Long ago I received this book as a gift from a friend on my 8th birthday. I'm sure his mom chose it. Like most 8 year olds receiving a book as a birthday present, I was far from impressed, and rapidly set it aside. Then, some months later, by pure chance I happened upon it, picked it up and started reading. I didn't put it down again until I was halfway through. After a little break, I devoured the rest just as quickly. From then on I was hooked.
It's easy to critique this book through contemporary, and worse yet, adult eyes. Sure, by today's standards it is riddled with sexism. And from an adult perspective there are certainly some plot elements that seem a little far fetched. But as psychologists now recognize, learning to accept that other people have different moral world views - and not just because they're stupid, crazy, or willfully bad - is an important part of a child's moral development. And the fact that we as adults can no longer experience the magic of Enid Blyton's world is our limitation, not hers. With a few rare exceptions, most of the "children's books" that adults love aren't really children's books at all. Enid Blyton's books actually are. Her special genius was precisely that she was able to enter into that child's eye view of the world in a way that the rest of us grown-ups no longer can.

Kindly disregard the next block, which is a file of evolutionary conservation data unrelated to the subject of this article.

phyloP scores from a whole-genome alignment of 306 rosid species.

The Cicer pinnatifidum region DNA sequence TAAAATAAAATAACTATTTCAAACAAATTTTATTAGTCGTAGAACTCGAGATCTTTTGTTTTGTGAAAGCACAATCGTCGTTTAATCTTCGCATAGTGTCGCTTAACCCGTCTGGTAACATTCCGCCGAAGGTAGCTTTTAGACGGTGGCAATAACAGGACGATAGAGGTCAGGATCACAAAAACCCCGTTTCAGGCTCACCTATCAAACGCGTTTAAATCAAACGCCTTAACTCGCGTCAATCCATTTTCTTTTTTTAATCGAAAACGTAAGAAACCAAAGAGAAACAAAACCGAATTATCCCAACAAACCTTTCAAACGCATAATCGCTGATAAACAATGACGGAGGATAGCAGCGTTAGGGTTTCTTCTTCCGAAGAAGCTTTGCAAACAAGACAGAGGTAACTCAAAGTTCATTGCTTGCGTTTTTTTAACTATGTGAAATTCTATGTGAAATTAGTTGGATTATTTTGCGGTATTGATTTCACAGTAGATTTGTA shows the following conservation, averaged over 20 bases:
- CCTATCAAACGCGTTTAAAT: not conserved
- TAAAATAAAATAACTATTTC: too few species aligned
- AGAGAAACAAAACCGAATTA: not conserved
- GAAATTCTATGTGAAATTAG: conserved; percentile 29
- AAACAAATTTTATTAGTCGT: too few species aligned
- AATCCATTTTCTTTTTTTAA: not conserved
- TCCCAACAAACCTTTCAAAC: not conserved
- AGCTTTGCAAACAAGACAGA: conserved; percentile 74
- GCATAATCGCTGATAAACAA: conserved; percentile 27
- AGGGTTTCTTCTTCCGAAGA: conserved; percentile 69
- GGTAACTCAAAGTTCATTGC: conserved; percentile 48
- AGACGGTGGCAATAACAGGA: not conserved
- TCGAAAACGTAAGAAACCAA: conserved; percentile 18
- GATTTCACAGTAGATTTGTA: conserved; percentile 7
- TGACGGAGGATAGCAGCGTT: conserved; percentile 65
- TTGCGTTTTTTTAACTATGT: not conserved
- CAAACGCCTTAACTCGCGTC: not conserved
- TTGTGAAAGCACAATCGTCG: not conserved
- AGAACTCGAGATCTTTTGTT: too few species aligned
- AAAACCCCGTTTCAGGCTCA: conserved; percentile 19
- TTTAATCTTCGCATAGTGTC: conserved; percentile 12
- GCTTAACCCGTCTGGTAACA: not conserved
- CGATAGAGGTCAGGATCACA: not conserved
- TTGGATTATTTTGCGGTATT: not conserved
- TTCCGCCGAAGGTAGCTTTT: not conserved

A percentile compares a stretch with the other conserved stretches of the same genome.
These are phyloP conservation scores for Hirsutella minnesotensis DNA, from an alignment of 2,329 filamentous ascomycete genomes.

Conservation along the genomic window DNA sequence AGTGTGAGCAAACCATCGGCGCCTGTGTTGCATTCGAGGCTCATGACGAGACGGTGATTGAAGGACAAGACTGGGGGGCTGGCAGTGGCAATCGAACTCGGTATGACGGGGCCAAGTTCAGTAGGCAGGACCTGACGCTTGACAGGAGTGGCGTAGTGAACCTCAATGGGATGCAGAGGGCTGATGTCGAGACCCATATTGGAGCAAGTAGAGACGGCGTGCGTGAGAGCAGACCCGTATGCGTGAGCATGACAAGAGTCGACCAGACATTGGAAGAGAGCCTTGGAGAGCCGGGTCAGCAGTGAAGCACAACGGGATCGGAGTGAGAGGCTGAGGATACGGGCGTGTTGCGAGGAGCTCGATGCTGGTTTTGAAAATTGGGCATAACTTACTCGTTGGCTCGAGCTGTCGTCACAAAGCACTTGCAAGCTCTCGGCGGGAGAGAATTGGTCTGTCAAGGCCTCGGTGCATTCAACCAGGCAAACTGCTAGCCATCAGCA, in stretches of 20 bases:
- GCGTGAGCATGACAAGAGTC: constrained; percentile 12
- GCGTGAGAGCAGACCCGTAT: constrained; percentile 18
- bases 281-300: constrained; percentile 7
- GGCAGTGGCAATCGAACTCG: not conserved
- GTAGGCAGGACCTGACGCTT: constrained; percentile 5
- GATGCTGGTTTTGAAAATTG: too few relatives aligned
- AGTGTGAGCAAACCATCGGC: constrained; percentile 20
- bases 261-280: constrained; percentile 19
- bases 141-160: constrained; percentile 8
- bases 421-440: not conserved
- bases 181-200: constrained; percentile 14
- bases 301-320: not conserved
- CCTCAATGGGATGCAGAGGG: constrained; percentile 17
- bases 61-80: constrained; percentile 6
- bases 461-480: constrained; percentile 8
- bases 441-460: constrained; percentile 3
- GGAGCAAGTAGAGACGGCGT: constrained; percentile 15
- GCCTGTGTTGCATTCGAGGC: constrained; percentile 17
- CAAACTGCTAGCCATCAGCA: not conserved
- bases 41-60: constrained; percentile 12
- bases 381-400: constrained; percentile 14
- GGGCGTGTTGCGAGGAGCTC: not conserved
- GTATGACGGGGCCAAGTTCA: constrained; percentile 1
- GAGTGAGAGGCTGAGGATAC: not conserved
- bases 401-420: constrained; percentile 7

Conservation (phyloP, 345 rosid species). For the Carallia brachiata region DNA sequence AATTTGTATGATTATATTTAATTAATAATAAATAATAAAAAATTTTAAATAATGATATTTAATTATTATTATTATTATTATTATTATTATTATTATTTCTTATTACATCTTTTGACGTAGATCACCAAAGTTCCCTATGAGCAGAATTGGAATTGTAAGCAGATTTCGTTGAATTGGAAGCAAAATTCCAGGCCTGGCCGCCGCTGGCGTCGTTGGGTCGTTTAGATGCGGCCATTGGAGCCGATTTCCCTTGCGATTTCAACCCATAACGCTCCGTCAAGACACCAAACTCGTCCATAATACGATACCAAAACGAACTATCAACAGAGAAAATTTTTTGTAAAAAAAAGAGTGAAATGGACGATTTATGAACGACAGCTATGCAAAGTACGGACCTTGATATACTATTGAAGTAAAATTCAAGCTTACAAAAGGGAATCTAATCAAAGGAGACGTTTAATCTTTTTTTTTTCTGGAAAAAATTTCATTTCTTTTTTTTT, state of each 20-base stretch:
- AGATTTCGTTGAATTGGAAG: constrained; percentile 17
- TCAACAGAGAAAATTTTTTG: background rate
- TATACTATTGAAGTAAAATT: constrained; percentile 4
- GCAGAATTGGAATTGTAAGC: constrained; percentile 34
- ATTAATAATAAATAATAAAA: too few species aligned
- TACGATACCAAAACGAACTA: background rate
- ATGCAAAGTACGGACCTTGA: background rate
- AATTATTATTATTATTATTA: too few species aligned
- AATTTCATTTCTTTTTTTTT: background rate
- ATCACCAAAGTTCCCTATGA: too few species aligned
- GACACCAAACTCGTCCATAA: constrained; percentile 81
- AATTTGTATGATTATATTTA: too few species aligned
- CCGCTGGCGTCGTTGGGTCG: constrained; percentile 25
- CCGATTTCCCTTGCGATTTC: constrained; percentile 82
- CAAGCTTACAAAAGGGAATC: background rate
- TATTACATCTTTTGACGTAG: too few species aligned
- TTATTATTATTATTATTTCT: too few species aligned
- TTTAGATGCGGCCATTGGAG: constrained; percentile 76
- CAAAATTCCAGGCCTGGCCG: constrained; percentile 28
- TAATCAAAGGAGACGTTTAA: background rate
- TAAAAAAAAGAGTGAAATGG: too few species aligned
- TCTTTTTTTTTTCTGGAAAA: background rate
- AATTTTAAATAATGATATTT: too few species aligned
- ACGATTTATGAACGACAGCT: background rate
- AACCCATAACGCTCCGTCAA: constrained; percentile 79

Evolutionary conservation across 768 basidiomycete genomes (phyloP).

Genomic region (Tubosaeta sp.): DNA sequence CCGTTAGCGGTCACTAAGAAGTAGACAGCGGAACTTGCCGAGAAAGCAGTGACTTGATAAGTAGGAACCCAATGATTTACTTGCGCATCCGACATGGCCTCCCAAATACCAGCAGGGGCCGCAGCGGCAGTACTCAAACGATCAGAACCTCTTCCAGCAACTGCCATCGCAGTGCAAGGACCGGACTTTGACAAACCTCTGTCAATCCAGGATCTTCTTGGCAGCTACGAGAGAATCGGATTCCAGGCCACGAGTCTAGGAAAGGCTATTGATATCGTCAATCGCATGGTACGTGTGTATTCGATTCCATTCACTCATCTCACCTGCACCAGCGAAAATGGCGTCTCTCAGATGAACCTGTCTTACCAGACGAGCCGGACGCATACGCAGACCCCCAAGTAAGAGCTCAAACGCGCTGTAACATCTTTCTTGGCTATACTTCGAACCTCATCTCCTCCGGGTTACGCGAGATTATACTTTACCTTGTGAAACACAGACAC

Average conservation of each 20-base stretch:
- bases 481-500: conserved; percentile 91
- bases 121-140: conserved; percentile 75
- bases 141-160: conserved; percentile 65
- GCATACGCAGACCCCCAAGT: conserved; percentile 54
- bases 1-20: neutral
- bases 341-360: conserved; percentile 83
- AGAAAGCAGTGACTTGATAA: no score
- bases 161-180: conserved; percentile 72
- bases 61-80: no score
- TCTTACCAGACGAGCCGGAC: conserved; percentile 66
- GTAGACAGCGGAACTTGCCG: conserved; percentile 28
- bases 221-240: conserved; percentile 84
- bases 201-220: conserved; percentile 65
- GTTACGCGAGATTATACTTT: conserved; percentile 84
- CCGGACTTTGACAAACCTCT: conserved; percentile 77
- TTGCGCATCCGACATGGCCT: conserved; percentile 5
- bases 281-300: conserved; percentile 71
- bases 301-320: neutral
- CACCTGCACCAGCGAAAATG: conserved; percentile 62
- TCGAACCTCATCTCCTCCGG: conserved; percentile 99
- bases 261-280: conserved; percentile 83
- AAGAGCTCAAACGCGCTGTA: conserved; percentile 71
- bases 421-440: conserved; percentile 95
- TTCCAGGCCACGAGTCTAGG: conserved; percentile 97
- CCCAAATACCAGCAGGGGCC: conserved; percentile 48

So if you happen to know a child of around of around the right age who you'd like to take an interest in the printed word, this is a book that just might help set them on that path. You can't force it upon them, and don't expect any child of that age to leap with joy at such a gift. But who knows? With a little luck, you just might find you've started something.